I agree it could definitely be daunting if you looked at my whole discography, especially in the last few years, and wondered where to start. I think that’s a tough one, because my music has gone through some definite, though (in my opinion) natural transformations considering both my background and the nature of what I make. So really, it depends on whether you are the kind of person who can relate to 80 minutes of completely beatless music, or someone who needs some sort of rhythmic structure, as over the years, my music has twisted and turned through both, and much of the time, is a mix of the two. Really, as anyone who really understands what I make and why I make it will tell you, I make music only for the emotion. How it comes out as a result is really pretty accidental. The emotion is first and foremost. So I think whether something I make is beatless, has beats, is fast or slow, if you get what I make, you will get it. If that makes sense. The phases themselves happen naturally, as a result of whatever emotional state I am in that I need to let out. I never sit down and try to make any certain “kind” of music. What happens, happens. But I think there is a natural ebb and flow, and series of phases to anyone’s work that comes from not only the continuum of what you’ve been working on, but the rhythm and flow of your life.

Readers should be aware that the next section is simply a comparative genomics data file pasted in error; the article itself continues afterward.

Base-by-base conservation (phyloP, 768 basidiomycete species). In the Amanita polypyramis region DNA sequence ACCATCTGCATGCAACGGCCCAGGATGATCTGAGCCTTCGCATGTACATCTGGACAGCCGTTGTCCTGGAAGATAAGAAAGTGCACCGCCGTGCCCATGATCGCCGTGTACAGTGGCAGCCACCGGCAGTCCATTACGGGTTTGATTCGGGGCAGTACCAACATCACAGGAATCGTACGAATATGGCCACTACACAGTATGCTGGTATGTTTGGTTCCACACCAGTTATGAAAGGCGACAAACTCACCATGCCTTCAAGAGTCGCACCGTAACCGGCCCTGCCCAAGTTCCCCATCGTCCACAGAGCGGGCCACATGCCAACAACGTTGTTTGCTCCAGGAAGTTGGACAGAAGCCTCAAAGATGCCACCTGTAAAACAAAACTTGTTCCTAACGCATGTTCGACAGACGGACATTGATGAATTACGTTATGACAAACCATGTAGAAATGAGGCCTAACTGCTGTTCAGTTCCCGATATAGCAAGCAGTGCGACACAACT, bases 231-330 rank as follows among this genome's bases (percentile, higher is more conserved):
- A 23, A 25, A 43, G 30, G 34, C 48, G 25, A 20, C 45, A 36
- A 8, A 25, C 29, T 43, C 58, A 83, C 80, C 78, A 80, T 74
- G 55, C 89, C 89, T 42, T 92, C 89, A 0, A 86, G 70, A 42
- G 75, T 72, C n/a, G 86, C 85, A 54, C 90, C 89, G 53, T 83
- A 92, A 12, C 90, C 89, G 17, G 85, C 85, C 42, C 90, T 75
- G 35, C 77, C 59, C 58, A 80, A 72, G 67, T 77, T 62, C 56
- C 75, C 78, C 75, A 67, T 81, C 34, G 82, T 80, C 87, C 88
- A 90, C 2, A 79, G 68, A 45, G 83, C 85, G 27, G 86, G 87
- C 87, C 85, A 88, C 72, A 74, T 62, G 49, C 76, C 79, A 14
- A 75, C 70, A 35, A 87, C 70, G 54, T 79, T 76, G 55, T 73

That being said, I would say it’s the releases in the last couple/few years that showcase a much more heightened and distilled sense of what my music is about, and my ability to compose precisely what I want to say, so I would say things within that time period are the best representations. Of course, like most artists, my path is a continual one, so I always feel like whatever I just made is my best yet, because I’m always striving to push myself and my composition skills to a new level with each album. But knowing past works that led to them may help them make more sense… I guess it’s hard for me to say, as I’m kind of trapped on the ‘inside’ of it all.

Brian Eno described ambient music as music that could sustain a listener’s attention but that could also be ignored. Your music is not so easy to ignore, partly because it’s so emotionally intense and gripping. How do you see your relationship to ambient music, and what distinguishes you from other ambient artists?